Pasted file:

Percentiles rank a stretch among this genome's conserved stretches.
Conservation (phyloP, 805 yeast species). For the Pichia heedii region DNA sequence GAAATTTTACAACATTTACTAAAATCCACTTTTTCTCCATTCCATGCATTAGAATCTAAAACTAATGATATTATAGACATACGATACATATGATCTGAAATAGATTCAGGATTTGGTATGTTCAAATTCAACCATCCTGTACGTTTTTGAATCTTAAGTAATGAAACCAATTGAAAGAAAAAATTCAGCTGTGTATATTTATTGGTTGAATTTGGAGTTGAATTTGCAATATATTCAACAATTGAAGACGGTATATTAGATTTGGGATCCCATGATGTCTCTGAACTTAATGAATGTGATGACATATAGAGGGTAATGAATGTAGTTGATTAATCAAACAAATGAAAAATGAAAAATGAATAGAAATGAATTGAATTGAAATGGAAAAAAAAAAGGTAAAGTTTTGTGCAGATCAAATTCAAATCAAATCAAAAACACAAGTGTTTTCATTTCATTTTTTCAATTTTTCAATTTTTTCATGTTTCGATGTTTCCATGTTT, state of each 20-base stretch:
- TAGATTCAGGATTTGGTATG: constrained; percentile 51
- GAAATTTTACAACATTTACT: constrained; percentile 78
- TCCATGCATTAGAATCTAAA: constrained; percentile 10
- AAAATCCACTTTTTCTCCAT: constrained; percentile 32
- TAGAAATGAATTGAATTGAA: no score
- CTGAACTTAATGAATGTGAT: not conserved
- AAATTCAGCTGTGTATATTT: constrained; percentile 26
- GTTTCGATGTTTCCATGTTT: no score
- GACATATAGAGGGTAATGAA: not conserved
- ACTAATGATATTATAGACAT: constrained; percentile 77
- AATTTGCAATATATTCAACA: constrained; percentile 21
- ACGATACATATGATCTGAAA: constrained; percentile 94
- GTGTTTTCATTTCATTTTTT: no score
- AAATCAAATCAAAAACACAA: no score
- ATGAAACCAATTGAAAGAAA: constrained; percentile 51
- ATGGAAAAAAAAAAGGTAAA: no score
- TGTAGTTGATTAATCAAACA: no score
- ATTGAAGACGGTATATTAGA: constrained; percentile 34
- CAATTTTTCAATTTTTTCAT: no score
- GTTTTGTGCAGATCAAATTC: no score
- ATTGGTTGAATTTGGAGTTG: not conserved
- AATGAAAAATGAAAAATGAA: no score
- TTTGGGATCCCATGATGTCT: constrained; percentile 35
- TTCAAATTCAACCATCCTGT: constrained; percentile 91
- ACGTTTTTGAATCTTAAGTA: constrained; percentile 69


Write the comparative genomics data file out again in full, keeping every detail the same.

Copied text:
Percentiles rank a stretch among this genome's conserved stretches.
Conservation (phyloP, 805 yeast species). For the Pichia heedii region DNA sequence GAAATTTTACAACATTTACTAAAATCCACTTTTTCTCCATTCCATGCATTAGAATCTAAAACTAATGATATTATAGACATACGATACATATGATCTGAAATAGATTCAGGATTTGGTATGTTCAAATTCAACCATCCTGTACGTTTTTGAATCTTAAGTAATGAAACCAATTGAAAGAAAAAATTCAGCTGTGTATATTTATTGGTTGAATTTGGAGTTGAATTTGCAATATATTCAACAATTGAAGACGGTATATTAGATTTGGGATCCCATGATGTCTCTGAACTTAATGAATGTGATGACATATAGAGGGTAATGAATGTAGTTGATTAATCAAACAAATGAAAAATGAAAAATGAATAGAAATGAATTGAATTGAAATGGAAAAAAAAAAGGTAAAGTTTTGTGCAGATCAAATTCAAATCAAATCAAAAACACAAGTGTTTTCATTTCATTTTTTCAATTTTTCAATTTTTTCATGTTTCGATGTTTCCATGTTT, state of each 20-base stretch:
- TAGATTCAGGATTTGGTATG: constrained; percentile 51
- GAAATTTTACAACATTTACT: constrained; percentile 78
- TCCATGCATTAGAATCTAAA: constrained; percentile 10
- AAAATCCACTTTTTCTCCAT: constrained; percentile 32
- TAGAAATGAATTGAATTGAA: no score
- CTGAACTTAATGAATGTGAT: not conserved
- AAATTCAGCTGTGTATATTT: constrained; percentile 26
- GTTTCGATGTTTCCATGTTT: no score
- GACATATAGAGGGTAATGAA: not conserved
- ACTAATGATATTATAGACAT: constrained; percentile 77
- AATTTGCAATATATTCAACA: constrained; percentile 21
- ACGATACATATGATCTGAAA: constrained; percentile 94
- GTGTTTTCATTTCATTTTTT: no score
- AAATCAAATCAAAAACACAA: no score
- ATGAAACCAATTGAAAGAAA: constrained; percentile 51
- ATGGAAAAAAAAAAGGTAAA: no score
- TGTAGTTGATTAATCAAACA: no score
- ATTGAAGACGGTATATTAGA: constrained; percentile 34
- CAATTTTTCAATTTTTTCAT: no score
- GTTTTGTGCAGATCAAATTC: no score
- ATTGGTTGAATTTGGAGTTG: not conserved
- AATGAAAAATGAAAAATGAA: no score
- TTTGGGATCCCATGATGTCT: constrained; percentile 35
- TTCAAATTCAACCATCCTGT: constrained; percentile 91
- ACGTTTTTGAATCTTAAGTA: constrained; percentile 69